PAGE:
How will a judge make a decision about custody?
In awarding custody of a child, the judge will look at many factors to decide what is in the best interest of the child. These factors include:
- what custody and living arrangements the child’s parent(s) want;
- what custody and living arrangements the child wants;
- the interaction and relationship the child has with his or her parents, grandparents, siblings, the husband or wife of either parent, any other residents of the household or persons who may significantly affect the child’s best interest;
- the child’s adjustment to his or her home, school, and community;
- the mental and physical health of all individuals involved;
- past and present compliance by both parents with their rights and responsibilities to support and care to their child;
- evidence of domestic violence; and
- the criminal history of either parent and anyone they live with, including whether the criminal history contains pleas of guilty or no contest or a conviction of a criminal offense.1
If the judge thinks it is necessary, the order can include a request that the police assist a parent in getting possession of a child. To do so, the police officer can enter private property to get the child.2
1 13 Del. C. § 722
2 13 Del. C. § 727(e)
If I have left the home where the abuser and my children currently live, will this hurt my chances of gaining custody?
If you flee from domestic violence and temporarily leave your children behind, as long as the children are not left in immediate danger of serious physical injury, a judge is not supposed to consider this evidence of abandonment in any child custody or visitation proceeding.1 If possible, you may want to collect any evidence of abuse before you leave so that you will be able to prove to the judge that you were fleeing domestic violence for your safety.
As with all custody issues, we recommend that you talk to a lawyer about this.
1 13 Del. C. § 704A
Can I change the state where the case is being heard?
In some cases, you can file for custody in a state where the children and at least one parent have “significant connections.” Usually, however, you can only do this if there is no home state or if the home state has agreed to let another state have jurisdiction. For more informaiton about changing a final custody order, go to our Changing a final custody order section on our general custody page.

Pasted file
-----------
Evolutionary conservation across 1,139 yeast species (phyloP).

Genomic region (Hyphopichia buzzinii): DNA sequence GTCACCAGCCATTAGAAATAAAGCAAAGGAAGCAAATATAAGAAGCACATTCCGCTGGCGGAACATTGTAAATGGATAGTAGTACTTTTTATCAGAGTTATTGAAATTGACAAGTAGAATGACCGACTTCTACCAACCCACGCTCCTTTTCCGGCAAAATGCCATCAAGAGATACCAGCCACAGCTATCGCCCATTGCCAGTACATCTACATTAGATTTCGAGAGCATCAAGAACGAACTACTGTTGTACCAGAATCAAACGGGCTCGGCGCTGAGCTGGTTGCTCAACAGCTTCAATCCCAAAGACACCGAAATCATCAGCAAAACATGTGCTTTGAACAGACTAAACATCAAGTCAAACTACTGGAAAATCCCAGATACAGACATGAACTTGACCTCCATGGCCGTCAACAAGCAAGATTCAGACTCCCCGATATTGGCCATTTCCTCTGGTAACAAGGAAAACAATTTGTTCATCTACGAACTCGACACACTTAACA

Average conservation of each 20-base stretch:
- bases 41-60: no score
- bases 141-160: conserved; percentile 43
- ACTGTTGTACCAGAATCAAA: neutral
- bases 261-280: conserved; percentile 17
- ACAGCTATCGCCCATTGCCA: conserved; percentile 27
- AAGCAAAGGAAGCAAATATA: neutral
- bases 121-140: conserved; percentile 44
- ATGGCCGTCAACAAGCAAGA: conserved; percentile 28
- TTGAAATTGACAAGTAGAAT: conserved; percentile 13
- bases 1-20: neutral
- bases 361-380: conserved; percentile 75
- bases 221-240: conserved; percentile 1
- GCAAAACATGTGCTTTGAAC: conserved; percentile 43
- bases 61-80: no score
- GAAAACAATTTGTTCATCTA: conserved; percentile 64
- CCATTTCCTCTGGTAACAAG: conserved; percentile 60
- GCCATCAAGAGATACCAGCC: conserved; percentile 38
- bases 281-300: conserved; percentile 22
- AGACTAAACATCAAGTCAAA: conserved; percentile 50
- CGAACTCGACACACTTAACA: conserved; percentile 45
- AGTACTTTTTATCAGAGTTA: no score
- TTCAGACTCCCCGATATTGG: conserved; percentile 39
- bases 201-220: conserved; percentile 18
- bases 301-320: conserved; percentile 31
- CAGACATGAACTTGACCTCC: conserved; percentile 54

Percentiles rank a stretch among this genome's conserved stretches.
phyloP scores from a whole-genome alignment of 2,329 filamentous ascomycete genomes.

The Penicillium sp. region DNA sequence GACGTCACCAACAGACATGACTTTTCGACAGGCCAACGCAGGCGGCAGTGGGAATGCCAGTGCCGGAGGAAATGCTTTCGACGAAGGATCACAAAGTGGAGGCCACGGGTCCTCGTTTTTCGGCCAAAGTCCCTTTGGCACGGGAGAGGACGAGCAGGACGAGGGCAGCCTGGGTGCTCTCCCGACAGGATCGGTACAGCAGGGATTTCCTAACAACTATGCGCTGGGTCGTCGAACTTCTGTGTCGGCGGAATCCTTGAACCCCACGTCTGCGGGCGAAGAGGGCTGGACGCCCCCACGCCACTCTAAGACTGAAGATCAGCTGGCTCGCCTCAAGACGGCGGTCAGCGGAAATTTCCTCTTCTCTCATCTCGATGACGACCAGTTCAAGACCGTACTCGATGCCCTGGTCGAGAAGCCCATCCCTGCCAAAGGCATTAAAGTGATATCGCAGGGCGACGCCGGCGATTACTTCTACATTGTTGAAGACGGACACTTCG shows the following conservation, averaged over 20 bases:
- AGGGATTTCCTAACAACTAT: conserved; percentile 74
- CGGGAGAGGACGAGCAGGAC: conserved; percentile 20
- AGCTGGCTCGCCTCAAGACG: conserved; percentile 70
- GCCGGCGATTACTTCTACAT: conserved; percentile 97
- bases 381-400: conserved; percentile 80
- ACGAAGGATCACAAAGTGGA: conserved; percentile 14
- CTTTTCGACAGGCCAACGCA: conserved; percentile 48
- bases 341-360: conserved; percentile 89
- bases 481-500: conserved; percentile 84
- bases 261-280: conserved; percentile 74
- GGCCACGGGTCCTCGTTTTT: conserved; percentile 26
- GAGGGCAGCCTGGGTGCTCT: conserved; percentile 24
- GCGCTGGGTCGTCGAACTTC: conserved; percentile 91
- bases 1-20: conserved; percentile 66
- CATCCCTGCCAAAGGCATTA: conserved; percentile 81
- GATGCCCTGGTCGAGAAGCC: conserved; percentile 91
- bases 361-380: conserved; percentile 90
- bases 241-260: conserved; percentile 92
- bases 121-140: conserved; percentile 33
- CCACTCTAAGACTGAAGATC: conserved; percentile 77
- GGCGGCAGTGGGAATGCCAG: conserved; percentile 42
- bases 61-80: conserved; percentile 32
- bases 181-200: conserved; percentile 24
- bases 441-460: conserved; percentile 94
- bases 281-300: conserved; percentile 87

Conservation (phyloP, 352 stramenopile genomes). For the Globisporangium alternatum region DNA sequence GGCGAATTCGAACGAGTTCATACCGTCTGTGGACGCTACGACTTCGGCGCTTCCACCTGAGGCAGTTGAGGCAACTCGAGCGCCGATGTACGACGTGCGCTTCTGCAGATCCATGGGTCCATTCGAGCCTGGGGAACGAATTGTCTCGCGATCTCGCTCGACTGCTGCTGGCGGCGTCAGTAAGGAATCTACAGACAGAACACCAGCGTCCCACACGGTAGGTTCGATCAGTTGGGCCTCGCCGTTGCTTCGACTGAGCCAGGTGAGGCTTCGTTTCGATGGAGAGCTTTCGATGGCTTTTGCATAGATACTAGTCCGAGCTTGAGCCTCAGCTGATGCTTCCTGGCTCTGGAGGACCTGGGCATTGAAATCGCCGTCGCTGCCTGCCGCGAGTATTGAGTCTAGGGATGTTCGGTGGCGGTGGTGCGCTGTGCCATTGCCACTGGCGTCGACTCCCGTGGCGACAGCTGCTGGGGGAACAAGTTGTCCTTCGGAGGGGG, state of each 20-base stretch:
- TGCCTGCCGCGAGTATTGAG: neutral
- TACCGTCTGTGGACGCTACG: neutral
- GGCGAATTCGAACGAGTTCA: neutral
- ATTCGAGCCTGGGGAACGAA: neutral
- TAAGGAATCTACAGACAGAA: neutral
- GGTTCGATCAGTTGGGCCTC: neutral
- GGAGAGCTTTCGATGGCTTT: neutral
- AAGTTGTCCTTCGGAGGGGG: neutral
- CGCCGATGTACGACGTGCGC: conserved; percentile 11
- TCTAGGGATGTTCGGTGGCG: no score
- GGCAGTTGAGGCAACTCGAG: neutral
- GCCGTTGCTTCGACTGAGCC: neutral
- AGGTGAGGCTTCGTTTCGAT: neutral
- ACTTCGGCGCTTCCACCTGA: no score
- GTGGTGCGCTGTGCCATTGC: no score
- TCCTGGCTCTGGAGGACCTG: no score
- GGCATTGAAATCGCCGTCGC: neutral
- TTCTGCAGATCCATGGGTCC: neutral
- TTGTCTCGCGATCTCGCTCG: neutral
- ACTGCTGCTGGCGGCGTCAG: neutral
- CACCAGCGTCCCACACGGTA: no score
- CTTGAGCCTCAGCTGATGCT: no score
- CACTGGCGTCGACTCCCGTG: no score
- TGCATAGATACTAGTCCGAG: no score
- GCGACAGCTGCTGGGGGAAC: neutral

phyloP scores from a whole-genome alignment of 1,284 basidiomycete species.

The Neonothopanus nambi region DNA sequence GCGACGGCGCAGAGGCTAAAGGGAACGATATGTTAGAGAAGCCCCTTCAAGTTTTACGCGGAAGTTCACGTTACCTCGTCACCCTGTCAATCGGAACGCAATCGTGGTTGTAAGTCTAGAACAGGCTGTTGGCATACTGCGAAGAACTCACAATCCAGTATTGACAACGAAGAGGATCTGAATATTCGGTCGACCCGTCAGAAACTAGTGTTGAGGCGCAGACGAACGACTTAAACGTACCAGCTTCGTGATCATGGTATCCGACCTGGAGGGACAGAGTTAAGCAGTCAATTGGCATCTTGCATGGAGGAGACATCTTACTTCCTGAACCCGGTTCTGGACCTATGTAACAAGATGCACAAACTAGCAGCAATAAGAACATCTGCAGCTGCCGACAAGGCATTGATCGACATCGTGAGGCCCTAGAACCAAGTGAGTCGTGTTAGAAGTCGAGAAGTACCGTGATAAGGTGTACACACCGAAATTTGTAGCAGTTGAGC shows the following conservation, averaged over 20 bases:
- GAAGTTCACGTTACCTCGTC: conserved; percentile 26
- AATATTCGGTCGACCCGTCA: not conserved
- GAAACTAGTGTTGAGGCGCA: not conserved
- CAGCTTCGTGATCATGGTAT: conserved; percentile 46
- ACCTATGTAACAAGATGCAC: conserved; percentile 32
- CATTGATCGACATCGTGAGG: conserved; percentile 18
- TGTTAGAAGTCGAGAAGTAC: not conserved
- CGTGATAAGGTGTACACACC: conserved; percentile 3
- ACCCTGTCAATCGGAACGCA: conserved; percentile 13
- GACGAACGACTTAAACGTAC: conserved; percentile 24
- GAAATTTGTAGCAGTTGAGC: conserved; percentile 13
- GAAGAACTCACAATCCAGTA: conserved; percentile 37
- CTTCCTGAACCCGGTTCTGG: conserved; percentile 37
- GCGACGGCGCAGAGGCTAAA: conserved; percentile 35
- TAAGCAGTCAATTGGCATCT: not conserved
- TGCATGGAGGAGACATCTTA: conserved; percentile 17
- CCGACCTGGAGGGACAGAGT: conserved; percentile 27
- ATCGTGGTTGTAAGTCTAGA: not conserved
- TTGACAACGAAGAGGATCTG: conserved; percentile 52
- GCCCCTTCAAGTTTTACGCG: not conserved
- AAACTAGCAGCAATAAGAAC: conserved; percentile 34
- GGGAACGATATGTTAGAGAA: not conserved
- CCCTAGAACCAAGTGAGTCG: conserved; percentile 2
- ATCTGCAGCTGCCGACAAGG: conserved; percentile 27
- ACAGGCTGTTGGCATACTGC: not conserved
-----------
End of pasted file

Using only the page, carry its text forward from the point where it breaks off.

This can be complicated, and if you think this applies to your situation, please talk to a lawyer in both states about this. For a list of local resources, please see our DE Finding a Lawyer page under the Places that Help tab on the top of this page.
During a custody proceeding, if a parent wants to relocate with the child, what factors will the judge consider?
When there is an ongoing custody case and one party wants to relocate with the child for 60 days or more, the judge will decide whether or not to allow the relocation. This applies to relocations out of state as well as in-state relocations that greatly affect the current custodial and residential arrangement or order. The judge must consider the following factors when making his/her decision:
- the nature, quality, extent of involvement, and duration of the child’s relationship with the both parties, siblings, and other significant individuals in the child’s life;
- the age, developmental stage, needs of the child, and the likely impact the relocation will have on the child’s physical, educational, and emotional development, taking into consideration any special needs of the child;
- how easy or hard it would be to keep up the relationship between the non-relocating party and the child through visitation arrangements, considering the logistics and financial circumstances of the parties;
- whether the child wants to relocate or not, taking into consideration the age and maturity of the child;
- any established pattern of conduct of the relocating party that either promotes or interferes with the relationship of the child and the non-relocating party;
- whether the relocation of the child will improve the general quality of life for both the party seeking the relocation and the child, including financial or emotional benefit or educational opportunity;
- the reasons each party has for either relocating or for opposing the relocation; and
- any other factor affecting the best interest of the child.1
1 13 Del. C. § 734